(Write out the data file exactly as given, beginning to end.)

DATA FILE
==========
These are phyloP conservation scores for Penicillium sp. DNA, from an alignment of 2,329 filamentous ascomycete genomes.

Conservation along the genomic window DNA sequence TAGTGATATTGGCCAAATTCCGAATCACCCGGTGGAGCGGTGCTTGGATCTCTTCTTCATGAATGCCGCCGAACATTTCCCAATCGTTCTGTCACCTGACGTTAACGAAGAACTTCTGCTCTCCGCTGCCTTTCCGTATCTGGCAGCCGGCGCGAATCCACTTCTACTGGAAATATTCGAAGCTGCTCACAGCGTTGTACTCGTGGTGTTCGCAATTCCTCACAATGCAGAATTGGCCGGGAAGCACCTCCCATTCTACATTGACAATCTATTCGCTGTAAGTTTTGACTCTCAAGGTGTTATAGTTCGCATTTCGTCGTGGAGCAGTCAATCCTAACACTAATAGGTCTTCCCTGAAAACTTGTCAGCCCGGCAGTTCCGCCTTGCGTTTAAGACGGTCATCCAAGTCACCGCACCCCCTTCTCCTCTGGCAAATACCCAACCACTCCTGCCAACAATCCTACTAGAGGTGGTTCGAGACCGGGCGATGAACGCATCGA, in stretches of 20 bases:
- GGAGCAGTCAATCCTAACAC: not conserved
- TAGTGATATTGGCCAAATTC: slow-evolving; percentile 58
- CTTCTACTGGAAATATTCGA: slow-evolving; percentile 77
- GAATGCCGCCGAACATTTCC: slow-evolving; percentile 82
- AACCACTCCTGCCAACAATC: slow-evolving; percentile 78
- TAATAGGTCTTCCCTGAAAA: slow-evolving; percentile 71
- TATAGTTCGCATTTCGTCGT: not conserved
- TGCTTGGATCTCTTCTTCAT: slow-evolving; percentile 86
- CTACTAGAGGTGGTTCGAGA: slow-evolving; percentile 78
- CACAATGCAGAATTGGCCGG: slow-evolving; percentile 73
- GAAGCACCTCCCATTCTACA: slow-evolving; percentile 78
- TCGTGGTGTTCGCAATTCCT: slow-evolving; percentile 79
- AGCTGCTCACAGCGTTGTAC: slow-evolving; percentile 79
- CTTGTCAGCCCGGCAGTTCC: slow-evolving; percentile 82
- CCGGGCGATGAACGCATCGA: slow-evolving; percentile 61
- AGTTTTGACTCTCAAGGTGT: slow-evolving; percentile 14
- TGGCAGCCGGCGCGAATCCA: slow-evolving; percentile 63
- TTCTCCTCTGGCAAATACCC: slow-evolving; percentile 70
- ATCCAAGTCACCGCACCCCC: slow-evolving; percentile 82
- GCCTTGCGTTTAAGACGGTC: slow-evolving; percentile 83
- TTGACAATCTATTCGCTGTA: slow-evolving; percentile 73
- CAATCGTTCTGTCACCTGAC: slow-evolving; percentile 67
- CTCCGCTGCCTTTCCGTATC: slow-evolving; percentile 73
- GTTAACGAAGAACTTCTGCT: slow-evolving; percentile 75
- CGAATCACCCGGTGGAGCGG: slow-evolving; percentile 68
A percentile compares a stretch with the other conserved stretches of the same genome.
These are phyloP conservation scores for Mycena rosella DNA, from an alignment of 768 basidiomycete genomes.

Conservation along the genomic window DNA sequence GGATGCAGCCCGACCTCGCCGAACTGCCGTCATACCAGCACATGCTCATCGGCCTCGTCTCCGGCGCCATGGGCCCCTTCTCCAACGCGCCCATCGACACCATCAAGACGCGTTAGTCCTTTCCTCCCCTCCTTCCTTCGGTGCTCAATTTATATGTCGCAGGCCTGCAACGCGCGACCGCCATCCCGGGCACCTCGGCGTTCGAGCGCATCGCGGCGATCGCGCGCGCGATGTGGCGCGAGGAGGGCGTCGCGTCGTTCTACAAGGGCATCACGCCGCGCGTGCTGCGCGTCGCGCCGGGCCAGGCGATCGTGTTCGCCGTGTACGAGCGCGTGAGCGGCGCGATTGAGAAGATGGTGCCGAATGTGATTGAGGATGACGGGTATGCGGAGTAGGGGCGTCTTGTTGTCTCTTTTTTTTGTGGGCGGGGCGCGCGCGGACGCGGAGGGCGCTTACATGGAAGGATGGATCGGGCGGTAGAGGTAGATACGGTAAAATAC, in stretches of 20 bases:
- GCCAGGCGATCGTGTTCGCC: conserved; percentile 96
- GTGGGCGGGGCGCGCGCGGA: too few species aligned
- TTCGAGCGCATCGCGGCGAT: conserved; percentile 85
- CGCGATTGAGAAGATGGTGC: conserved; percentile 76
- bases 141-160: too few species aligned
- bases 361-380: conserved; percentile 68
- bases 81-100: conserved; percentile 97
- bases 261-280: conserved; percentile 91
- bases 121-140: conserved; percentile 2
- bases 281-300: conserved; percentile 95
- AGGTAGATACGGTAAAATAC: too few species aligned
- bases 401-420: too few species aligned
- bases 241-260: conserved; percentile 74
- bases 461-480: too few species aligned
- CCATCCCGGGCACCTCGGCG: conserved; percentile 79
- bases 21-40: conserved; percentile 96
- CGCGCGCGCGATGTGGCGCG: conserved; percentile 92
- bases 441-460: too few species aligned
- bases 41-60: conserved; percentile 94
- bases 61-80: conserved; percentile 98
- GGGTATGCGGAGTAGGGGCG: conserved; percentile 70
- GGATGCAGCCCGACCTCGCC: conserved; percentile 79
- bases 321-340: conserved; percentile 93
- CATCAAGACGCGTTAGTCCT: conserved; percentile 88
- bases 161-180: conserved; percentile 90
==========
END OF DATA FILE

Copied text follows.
These are phyloP conservation scores for Penicillium sp. DNA, from an alignment of 2,329 filamentous ascomycete genomes.

Conservation along the genomic window DNA sequence TAGTGATATTGGCCAAATTCCGAATCACCCGGTGGAGCGGTGCTTGGATCTCTTCTTCATGAATGCCGCCGAACATTTCCCAATCGTTCTGTCACCTGACGTTAACGAAGAACTTCTGCTCTCCGCTGCCTTTCCGTATCTGGCAGCCGGCGCGAATCCACTTCTACTGGAAATATTCGAAGCTGCTCACAGCGTTGTACTCGTGGTGTTCGCAATTCCTCACAATGCAGAATTGGCCGGGAAGCACCTCCCATTCTACATTGACAATCTATTCGCTGTAAGTTTTGACTCTCAAGGTGTTATAGTTCGCATTTCGTCGTGGAGCAGTCAATCCTAACACTAATAGGTCTTCCCTGAAAACTTGTCAGCCCGGCAGTTCCGCCTTGCGTTTAAGACGGTCATCCAAGTCACCGCACCCCCTTCTCCTCTGGCAAATACCCAACCACTCCTGCCAACAATCCTACTAGAGGTGGTTCGAGACCGGGCGATGAACGCATCGA, in stretches of 20 bases:
- GGAGCAGTCAATCCTAACAC: not conserved
- TAGTGATATTGGCCAAATTC: slow-evolving; percentile 58
- CTTCTACTGGAAATATTCGA: slow-evolving; percentile 77
- GAATGCCGCCGAACATTTCC: slow-evolving; percentile 82
- AACCACTCCTGCCAACAATC: slow-evolving; percentile 78
- TAATAGGTCTTCCCTGAAAA: slow-evolving; percentile 71
- TATAGTTCGCATTTCGTCGT: not conserved
- TGCTTGGATCTCTTCTTCAT: slow-evolving; percentile 86
- CTACTAGAGGTGGTTCGAGA: slow-evolving; percentile 78
- CACAATGCAGAATTGGCCGG: slow-evolving; percentile 73
- GAAGCACCTCCCATTCTACA: slow-evolving; percentile 78
- TCGTGGTGTTCGCAATTCCT: slow-evolving; percentile 79
- AGCTGCTCACAGCGTTGTAC: slow-evolving; percentile 79
- CTTGTCAGCCCGGCAGTTCC: slow-evolving; percentile 82
- CCGGGCGATGAACGCATCGA: slow-evolving; percentile 61
- AGTTTTGACTCTCAAGGTGT: slow-evolving; percentile 14
- TGGCAGCCGGCGCGAATCCA: slow-evolving; percentile 63
- TTCTCCTCTGGCAAATACCC: slow-evolving; percentile 70
- ATCCAAGTCACCGCACCCCC: slow-evolving; percentile 82
- GCCTTGCGTTTAAGACGGTC: slow-evolving; percentile 83
- TTGACAATCTATTCGCTGTA: slow-evolving; percentile 73
- CAATCGTTCTGTCACCTGAC: slow-evolving; percentile 67
- CTCCGCTGCCTTTCCGTATC: slow-evolving; percentile 73
- GTTAACGAAGAACTTCTGCT: slow-evolving; percentile 75
- CGAATCACCCGGTGGAGCGG: slow-evolving; percentile 68
A percentile compares a stretch with the other conserved stretches of the same genome.
These are phyloP conservation scores for Mycena rosella DNA, from an alignment of 768 basidiomycete genomes.

Conservation along the genomic window DNA sequence GGATGCAGCCCGACCTCGCCGAACTGCCGTCATACCAGCACATGCTCATCGGCCTCGTCTCCGGCGCCATGGGCCCCTTCTCCAACGCGCCCATCGACACCATCAAGACGCGTTAGTCCTTTCCTCCCCTCCTTCCTTCGGTGCTCAATTTATATGTCGCAGGCCTGCAACGCGCGACCGCCATCCCGGGCACCTCGGCGTTCGAGCGCATCGCGGCGATCGCGCGCGCGATGTGGCGCGAGGAGGGCGTCGCGTCGTTCTACAAGGGCATCACGCCGCGCGTGCTGCGCGTCGCGCCGGGCCAGGCGATCGTGTTCGCCGTGTACGAGCGCGTGAGCGGCGCGATTGAGAAGATGGTGCCGAATGTGATTGAGGATGACGGGTATGCGGAGTAGGGGCGTCTTGTTGTCTCTTTTTTTTGTGGGCGGGGCGCGCGCGGACGCGGAGGGCGCTTACATGGAAGGATGGATCGGGCGGTAGAGGTAGATACGGTAAAATAC, in stretches of 20 bases:
- GCCAGGCGATCGTGTTCGCC: conserved; percentile 96
- GTGGGCGGGGCGCGCGCGGA: too few species aligned
- TTCGAGCGCATCGCGGCGAT: conserved; percentile 85
- CGCGATTGAGAAGATGGTGC: conserved; percentile 76
- bases 141-160: too few species aligned
- bases 361-380: conserved; percentile 68
- bases 81-100: conserved; percentile 97
- bases 261-280: conserved; percentile 91
- bases 121-140: conserved; percentile 2
- bases 281-300: conserved; percentile 95
- AGGTAGATACGGTAAAATAC: too few species aligned
- bases 401-420: too few species aligned
- bases 241-260: conserved; percentile 74
- bases 461-480: too few species aligned
- CCATCCCGGGCACCTCGGCG: conserved; percentile 79
- bases 21-40: conserved; percentile 96
- CGCGCGCGCGATGTGGCGCG: conserved; percentile 92
- bases 441-460: too few species aligned
- bases 41-60: conserved; percentile 94
- bases 61-80: conserved; percentile 98
- GGGTATGCGGAGTAGGGGCG: conserved; percentile 70
- GGATGCAGCCCGACCTCGCC: conserved; percentile 79
- bases 321-340: conserved; percentile 93
- CATCAAGACGCGTTAGTCCT: conserved; percentile 88
- bases 161-180: conserved; percentile 90